PlanPhilly

Adopt or accept the waterfront plan, what's the difference?

    • DRWC northend ideas
      DRWC northend ideas

As of Saturday morning, top city planners still had not decided whether to recommend that the planning commission “adopt” the entire long-range plan for the Central Delaware Waterfront or “accept” some portions of the six-mile stretch.

“We are still wrestling with the pros and cons, and probably will be to the last minute,” said Deputy Mayor for Economic Development Alan Greenberger, who chairs the Philadelphia City Planning Commission.

The last minute would be Tuesday, when planning staff is set to recommend action on the Central Delaware Waterfront Master Plan to the planning commission so that body can vote. 

Advocates for the waterfront plan and from the Delaware River Waterfront Corporation, the quasi-city agency that oversaw the plan's creation at the behest of the mayor, are alarmed by a possibility that surfaced late last week: Staff would recommend commissioners adopt the central portion of the plan from Mifflin Street in the south to Montgomery Avenue in the north and accept the parts on either end, from Mifflin Street south to Oregon Avenue and from Montgomery Avenue north to Allegheny Avenue.

While fans of the plan, critics of the plan who are in favor of less than total adoption, and Delaware River Waterfront Corporation President Tom Corcoran were not certain of the legal difference between adopting and accepting a plan, they all agreed adopted plans have more teeth.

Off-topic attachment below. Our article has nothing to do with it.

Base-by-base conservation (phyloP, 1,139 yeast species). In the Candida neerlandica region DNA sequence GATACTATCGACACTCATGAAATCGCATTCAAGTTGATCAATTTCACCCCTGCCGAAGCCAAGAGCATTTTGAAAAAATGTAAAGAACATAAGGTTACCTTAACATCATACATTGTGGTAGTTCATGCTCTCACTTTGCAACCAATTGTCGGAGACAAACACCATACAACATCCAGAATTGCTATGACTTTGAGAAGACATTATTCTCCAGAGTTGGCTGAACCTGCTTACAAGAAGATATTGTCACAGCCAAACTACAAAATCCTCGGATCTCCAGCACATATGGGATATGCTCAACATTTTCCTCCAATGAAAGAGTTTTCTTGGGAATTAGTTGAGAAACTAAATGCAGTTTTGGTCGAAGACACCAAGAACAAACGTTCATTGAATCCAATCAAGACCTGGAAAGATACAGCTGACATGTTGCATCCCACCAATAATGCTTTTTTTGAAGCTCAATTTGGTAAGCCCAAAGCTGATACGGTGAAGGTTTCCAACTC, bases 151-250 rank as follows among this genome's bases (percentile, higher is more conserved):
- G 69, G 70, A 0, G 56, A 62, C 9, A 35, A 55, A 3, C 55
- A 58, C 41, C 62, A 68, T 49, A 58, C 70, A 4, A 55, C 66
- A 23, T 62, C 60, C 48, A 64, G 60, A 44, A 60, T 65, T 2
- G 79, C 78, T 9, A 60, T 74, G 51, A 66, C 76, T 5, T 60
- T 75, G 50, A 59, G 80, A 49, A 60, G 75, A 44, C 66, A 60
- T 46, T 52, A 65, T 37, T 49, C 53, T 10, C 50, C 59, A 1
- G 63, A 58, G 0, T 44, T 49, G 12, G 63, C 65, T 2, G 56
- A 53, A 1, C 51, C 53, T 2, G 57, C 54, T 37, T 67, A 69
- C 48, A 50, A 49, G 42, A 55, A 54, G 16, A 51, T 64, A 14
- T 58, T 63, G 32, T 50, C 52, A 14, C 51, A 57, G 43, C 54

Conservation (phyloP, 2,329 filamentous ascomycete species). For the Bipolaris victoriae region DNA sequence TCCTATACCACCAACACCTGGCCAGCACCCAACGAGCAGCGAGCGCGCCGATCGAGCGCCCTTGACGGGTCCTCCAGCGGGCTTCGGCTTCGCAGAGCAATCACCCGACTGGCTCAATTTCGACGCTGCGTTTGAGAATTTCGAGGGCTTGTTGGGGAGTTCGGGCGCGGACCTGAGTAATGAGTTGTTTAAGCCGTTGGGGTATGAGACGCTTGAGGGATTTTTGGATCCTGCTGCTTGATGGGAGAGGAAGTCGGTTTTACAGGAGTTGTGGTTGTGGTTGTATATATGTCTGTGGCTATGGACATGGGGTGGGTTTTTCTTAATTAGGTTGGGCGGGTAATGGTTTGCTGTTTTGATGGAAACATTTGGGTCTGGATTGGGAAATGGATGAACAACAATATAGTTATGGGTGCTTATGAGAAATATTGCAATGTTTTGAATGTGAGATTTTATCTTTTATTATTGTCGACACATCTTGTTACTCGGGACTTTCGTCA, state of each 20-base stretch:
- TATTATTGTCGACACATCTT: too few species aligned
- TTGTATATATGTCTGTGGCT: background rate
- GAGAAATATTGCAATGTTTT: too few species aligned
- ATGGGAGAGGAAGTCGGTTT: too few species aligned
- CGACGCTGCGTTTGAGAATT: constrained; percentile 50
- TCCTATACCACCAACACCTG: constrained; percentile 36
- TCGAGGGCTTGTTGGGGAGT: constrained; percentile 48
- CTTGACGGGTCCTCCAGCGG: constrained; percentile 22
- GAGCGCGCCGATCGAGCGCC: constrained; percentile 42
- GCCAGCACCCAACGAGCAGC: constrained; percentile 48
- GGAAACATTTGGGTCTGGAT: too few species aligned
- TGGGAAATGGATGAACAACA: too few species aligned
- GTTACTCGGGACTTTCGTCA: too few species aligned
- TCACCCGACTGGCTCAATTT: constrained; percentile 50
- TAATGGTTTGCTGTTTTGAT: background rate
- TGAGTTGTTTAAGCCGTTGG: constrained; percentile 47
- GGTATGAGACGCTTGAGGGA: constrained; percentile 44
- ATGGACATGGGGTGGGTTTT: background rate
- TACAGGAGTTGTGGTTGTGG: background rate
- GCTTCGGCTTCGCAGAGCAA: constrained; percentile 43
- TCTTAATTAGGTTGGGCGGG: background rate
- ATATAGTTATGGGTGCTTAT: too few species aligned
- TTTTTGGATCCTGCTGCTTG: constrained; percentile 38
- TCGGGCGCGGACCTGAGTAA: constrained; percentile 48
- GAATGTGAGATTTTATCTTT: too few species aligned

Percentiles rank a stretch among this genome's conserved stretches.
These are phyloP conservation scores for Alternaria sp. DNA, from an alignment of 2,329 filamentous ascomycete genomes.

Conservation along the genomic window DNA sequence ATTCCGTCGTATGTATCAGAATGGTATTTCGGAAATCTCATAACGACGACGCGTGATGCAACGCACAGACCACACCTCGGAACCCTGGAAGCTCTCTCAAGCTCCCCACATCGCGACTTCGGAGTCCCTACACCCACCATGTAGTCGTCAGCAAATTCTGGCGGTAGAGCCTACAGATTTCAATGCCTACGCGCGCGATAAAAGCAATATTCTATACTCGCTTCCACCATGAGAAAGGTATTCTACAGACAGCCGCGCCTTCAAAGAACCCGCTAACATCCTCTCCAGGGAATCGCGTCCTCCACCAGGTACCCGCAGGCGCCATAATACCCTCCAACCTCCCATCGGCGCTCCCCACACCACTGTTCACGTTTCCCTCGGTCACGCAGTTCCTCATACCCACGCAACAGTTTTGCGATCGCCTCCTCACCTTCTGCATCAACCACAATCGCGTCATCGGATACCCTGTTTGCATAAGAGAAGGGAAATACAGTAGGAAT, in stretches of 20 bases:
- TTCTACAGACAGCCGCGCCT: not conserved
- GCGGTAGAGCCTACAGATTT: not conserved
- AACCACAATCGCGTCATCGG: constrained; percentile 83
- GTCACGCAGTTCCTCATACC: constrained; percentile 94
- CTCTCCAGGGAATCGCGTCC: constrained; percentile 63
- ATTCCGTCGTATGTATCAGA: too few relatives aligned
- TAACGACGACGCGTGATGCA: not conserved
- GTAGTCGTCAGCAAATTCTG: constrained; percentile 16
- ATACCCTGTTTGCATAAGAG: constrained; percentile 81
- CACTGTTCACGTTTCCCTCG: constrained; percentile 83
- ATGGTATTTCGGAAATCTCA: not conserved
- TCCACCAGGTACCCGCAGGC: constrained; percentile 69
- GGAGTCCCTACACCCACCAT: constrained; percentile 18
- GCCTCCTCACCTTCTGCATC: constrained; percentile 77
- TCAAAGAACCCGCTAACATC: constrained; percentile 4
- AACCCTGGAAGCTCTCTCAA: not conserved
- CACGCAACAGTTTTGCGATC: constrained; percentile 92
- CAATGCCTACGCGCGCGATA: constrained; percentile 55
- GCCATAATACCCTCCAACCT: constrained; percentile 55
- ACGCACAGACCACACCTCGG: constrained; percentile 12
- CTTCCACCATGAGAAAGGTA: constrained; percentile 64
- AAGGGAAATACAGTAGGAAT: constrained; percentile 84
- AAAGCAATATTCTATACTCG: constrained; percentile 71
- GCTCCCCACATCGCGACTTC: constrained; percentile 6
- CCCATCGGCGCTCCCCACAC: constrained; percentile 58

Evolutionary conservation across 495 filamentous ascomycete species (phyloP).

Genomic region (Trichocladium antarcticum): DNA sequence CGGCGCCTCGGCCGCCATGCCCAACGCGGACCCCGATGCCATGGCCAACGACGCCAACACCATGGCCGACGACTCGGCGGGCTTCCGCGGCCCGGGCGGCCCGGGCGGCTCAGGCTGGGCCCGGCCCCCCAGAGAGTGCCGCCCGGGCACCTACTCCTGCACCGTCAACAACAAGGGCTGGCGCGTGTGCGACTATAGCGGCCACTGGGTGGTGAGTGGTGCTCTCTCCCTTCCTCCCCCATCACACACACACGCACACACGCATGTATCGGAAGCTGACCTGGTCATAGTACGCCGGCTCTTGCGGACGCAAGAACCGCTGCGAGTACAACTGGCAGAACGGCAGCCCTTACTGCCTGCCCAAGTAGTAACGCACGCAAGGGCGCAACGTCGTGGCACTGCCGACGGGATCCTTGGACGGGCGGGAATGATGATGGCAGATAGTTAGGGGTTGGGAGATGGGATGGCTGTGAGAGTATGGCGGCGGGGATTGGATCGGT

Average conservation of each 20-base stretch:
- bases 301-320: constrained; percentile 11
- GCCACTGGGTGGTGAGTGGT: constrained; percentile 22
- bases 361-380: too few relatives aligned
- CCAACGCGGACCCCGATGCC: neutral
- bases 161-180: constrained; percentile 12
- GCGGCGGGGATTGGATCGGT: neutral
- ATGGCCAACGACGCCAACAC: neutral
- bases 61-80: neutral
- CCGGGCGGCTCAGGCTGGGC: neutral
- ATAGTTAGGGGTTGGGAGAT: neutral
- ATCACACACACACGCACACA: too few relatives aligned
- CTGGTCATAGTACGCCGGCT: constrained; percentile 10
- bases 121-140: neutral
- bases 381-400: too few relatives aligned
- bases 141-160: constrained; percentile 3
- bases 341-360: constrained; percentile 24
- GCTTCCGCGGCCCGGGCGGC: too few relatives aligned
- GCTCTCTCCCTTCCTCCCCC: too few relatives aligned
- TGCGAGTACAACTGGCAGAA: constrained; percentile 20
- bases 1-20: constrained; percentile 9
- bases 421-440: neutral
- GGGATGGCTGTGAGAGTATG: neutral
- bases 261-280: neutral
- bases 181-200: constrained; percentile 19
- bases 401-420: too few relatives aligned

This is correct, Greenberger said in a phone interview Saturday. In short, he said, if a plan is adopted, “any regulatory body reviewing a proposal would be required to consider the intentions of the master plan in evaluating that proposal.” If a plan is accepted, “we accept the plan as a working set of guidelines, and we may or may not consider it in evaluation of projects that come before us.”

The Planning Commission is not obligated to follow staff's voting recommendations. It most frequently has, but that outcome is not always a lock.

Greenberger said he's not a lawyer, and the difference between accepting and adopting could  always be challenged in court.

When asked if he had a preference on the two options for the Central Delaware Master Plan, Greenberger said he hadn't reached a decision yet. He said he and Planning Commission Executive Director Gary Jastrzab are together trying to decide what is best for the city - it's not that each of them has a different position and they are negotiating with the other.

Greenberger said he did not feel comfortable discussing the pros and cons of adopting all or accepting portions of the waterfront master plan until a decision was made.

Greenberger has supported adoption of the master plan in the past. In fact, as an executive board member of the Delaware River Waterfront Corporation – he helped shape the plan.  He voted in October to support the resolution encouraging the planning commission to adopt the master plan. He has spoken about the plan, and the early achievement of some of its goals, such as the Race Street Pier, with enthusiasm.